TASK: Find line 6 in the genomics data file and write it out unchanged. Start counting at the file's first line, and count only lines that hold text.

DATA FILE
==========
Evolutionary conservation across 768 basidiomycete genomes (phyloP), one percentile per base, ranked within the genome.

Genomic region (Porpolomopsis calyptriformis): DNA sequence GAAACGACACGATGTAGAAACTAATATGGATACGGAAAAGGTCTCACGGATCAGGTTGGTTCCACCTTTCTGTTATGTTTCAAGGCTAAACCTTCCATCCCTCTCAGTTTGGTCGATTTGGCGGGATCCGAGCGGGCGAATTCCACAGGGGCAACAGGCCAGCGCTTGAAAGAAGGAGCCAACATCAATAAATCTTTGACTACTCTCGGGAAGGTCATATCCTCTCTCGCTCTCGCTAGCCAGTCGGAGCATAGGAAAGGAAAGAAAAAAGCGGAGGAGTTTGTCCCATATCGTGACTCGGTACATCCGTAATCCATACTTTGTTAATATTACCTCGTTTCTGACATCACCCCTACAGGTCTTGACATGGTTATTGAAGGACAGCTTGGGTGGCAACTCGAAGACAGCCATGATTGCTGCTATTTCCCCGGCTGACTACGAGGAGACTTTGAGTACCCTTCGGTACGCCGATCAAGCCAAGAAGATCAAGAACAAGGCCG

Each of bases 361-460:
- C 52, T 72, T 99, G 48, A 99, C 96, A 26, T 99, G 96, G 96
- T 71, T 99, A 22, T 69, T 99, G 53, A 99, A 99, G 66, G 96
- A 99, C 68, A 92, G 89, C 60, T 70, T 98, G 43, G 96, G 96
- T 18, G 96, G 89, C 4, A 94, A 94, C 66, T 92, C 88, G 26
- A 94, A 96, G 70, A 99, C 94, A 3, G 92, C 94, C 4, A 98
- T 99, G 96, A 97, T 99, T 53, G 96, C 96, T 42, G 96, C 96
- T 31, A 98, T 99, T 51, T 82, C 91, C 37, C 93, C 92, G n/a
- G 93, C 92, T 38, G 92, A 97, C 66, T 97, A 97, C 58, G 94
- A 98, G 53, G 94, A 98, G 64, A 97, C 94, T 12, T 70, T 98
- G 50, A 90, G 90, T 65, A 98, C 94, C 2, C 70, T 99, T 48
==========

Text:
- A 99, C 68, A 92, G 89, C 60, T 70, T 98, G 43, G 96, G 96